In a historic vote in a country with a weak opposition, parliament rejected a draft revision to the constitution by one vote in March 2014.
But few opposition figures and international observers believe the vote has dampened Nkurunziza’s presidential ambitions. Some experts believe the president will achieve this by declaring he was not directly elected in his first term in office, since he was appointed under exceptional circumstances at the end of the country’s brutal civil war.
The Rwandan constitution, adopted in 2003, limits the number of presidential terms to two seven-year terms. It therefore prohibits President Paul Kagame, already elected in 2003 and 2010, from standing for a third time. The head of state has never openly declared his desire to remain in power after his term expires in 2017.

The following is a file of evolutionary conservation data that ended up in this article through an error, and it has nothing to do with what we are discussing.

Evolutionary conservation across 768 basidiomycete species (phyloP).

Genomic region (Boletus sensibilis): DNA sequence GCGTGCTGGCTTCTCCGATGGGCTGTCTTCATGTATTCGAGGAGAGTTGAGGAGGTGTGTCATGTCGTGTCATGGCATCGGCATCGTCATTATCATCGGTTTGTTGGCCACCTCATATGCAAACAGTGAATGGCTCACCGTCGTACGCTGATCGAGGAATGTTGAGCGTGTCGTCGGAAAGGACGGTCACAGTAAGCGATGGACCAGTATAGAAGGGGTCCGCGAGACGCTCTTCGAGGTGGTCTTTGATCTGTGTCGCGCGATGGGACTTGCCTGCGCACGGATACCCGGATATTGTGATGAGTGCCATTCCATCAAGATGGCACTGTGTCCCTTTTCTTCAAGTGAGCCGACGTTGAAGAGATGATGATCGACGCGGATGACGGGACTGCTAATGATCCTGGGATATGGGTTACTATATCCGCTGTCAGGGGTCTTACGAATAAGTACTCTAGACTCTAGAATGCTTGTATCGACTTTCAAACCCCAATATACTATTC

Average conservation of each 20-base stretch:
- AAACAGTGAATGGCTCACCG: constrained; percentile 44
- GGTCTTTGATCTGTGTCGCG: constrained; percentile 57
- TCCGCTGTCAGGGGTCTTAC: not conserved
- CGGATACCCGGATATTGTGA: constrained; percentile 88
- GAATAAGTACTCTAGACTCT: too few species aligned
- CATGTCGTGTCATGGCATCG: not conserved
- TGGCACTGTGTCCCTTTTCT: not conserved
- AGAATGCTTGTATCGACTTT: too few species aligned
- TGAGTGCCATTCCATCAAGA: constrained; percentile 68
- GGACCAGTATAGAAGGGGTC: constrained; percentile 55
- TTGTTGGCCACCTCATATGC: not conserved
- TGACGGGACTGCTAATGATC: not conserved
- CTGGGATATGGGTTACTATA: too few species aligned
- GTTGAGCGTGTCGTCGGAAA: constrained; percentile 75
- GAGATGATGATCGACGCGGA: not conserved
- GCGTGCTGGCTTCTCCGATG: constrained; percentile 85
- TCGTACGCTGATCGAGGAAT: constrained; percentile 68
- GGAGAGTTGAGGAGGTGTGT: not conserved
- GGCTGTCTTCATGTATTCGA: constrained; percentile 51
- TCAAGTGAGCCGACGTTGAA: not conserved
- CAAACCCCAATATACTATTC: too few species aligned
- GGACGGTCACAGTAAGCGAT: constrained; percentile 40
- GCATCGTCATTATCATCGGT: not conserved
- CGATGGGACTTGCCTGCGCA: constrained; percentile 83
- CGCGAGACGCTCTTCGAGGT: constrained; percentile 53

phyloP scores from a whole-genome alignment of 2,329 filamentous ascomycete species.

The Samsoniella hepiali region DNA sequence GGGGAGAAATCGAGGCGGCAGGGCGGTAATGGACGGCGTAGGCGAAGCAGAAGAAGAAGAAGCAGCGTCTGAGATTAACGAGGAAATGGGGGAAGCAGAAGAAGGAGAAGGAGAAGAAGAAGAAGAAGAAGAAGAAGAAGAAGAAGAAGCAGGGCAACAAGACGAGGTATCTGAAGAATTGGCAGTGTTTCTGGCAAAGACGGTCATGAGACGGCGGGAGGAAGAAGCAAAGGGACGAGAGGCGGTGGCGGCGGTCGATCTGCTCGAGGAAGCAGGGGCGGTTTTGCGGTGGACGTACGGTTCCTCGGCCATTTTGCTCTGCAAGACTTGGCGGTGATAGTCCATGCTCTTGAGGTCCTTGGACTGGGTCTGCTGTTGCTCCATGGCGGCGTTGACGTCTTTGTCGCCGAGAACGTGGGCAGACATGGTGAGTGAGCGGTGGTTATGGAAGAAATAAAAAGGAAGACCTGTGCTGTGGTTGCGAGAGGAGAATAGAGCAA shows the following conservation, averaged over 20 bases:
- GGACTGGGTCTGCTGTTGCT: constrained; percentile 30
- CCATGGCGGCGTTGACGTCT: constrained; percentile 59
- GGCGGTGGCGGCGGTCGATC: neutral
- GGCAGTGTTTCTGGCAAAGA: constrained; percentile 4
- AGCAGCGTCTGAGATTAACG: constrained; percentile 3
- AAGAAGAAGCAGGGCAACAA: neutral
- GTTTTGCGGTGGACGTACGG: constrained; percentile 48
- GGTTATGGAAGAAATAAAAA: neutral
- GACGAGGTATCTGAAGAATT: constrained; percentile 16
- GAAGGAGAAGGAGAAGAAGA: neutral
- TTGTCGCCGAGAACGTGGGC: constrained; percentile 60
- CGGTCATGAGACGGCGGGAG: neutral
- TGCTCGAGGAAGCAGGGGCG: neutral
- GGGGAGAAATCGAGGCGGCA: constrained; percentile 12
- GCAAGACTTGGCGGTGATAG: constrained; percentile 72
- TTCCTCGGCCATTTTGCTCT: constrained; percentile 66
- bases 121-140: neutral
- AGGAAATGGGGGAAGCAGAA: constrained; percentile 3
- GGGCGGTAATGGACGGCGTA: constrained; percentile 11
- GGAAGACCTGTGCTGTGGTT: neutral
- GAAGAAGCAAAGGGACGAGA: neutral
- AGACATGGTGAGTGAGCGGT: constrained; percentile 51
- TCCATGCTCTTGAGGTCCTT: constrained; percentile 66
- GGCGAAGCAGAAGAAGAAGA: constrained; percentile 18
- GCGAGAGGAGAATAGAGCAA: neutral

When confronted by journalists and observers, Kagame and his aides have been consistently evasive. Rwandan Interior Minister Musa Fazil Harerimana has told reporters, “We do not accept the idea of limiting the number of mandates because this is not democracy," before explaining, "Democracy is leaving the choice to the people." Kagame himself has famously said, “I do not know a single country where the constitution is immutable."
The longstanding Rwandan leader, who has been in power since 2000, has received the support of three parties close to the government favouring the abolition of term limits. Politicians close to the president have called for a referendum to gauge public opinion. Kagame’s opponents, most of them forced into exile, have no doubt about his intentions. They believe that when the time comes, Kagame and his allies will do whatever is politically convenient, regardless of the constitution, to ensure the president runs for a third term.